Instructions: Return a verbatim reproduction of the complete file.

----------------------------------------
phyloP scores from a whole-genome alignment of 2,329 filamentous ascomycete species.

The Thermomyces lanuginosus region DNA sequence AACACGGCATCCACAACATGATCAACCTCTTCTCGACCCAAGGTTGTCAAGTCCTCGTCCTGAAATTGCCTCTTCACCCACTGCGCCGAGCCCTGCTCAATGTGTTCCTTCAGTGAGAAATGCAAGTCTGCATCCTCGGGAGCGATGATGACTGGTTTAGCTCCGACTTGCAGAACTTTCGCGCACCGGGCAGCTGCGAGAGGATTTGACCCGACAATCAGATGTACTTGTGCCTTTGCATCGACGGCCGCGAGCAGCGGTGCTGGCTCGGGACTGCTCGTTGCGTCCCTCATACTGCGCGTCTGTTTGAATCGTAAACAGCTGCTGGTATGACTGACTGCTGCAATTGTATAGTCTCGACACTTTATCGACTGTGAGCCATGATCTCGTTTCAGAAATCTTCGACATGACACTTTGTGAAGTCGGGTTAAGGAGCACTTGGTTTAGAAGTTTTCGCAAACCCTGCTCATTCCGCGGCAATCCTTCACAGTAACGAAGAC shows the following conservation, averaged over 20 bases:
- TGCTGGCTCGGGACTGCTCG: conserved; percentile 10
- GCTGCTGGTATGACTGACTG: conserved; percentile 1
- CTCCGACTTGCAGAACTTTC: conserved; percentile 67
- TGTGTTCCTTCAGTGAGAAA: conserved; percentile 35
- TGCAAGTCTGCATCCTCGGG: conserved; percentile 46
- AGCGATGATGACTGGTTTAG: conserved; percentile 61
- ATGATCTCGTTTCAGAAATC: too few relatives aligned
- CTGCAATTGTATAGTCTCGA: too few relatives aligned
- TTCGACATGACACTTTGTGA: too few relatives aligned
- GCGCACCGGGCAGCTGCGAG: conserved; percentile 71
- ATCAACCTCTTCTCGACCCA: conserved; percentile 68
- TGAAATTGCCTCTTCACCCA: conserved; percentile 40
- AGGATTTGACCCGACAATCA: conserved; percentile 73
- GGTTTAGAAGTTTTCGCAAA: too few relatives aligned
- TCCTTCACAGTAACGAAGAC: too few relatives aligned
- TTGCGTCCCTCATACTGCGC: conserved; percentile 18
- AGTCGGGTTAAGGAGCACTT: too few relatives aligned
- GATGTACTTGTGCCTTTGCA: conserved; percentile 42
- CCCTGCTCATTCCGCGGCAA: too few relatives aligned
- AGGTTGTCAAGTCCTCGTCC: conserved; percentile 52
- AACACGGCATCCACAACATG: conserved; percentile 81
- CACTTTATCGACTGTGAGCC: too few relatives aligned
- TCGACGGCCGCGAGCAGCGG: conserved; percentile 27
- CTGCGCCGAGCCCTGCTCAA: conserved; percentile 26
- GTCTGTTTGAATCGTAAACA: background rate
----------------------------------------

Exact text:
phyloP scores from a whole-genome alignment of 2,329 filamentous ascomycete species.

The Thermomyces lanuginosus region DNA sequence AACACGGCATCCACAACATGATCAACCTCTTCTCGACCCAAGGTTGTCAAGTCCTCGTCCTGAAATTGCCTCTTCACCCACTGCGCCGAGCCCTGCTCAATGTGTTCCTTCAGTGAGAAATGCAAGTCTGCATCCTCGGGAGCGATGATGACTGGTTTAGCTCCGACTTGCAGAACTTTCGCGCACCGGGCAGCTGCGAGAGGATTTGACCCGACAATCAGATGTACTTGTGCCTTTGCATCGACGGCCGCGAGCAGCGGTGCTGGCTCGGGACTGCTCGTTGCGTCCCTCATACTGCGCGTCTGTTTGAATCGTAAACAGCTGCTGGTATGACTGACTGCTGCAATTGTATAGTCTCGACACTTTATCGACTGTGAGCCATGATCTCGTTTCAGAAATCTTCGACATGACACTTTGTGAAGTCGGGTTAAGGAGCACTTGGTTTAGAAGTTTTCGCAAACCCTGCTCATTCCGCGGCAATCCTTCACAGTAACGAAGAC shows the following conservation, averaged over 20 bases:
- TGCTGGCTCGGGACTGCTCG: conserved; percentile 10
- GCTGCTGGTATGACTGACTG: conserved; percentile 1
- CTCCGACTTGCAGAACTTTC: conserved; percentile 67
- TGTGTTCCTTCAGTGAGAAA: conserved; percentile 35
- TGCAAGTCTGCATCCTCGGG: conserved; percentile 46
- AGCGATGATGACTGGTTTAG: conserved; percentile 61
- ATGATCTCGTTTCAGAAATC: too few relatives aligned
- CTGCAATTGTATAGTCTCGA: too few relatives aligned
- TTCGACATGACACTTTGTGA: too few relatives aligned
- GCGCACCGGGCAGCTGCGAG: conserved; percentile 71
- ATCAACCTCTTCTCGACCCA: conserved; percentile 68
- TGAAATTGCCTCTTCACCCA: conserved; percentile 40
- AGGATTTGACCCGACAATCA: conserved; percentile 73
- GGTTTAGAAGTTTTCGCAAA: too few relatives aligned
- TCCTTCACAGTAACGAAGAC: too few relatives aligned
- TTGCGTCCCTCATACTGCGC: conserved; percentile 18
- AGTCGGGTTAAGGAGCACTT: too few relatives aligned
- GATGTACTTGTGCCTTTGCA: conserved; percentile 42
- CCCTGCTCATTCCGCGGCAA: too few relatives aligned
- AGGTTGTCAAGTCCTCGTCC: conserved; percentile 52
- AACACGGCATCCACAACATG: conserved; percentile 81
- CACTTTATCGACTGTGAGCC: too few relatives aligned
- TCGACGGCCGCGAGCAGCGG: conserved; percentile 27
- CTGCGCCGAGCCCTGCTCAA: conserved; percentile 26
- GTCTGTTTGAATCGTAAACA: background rate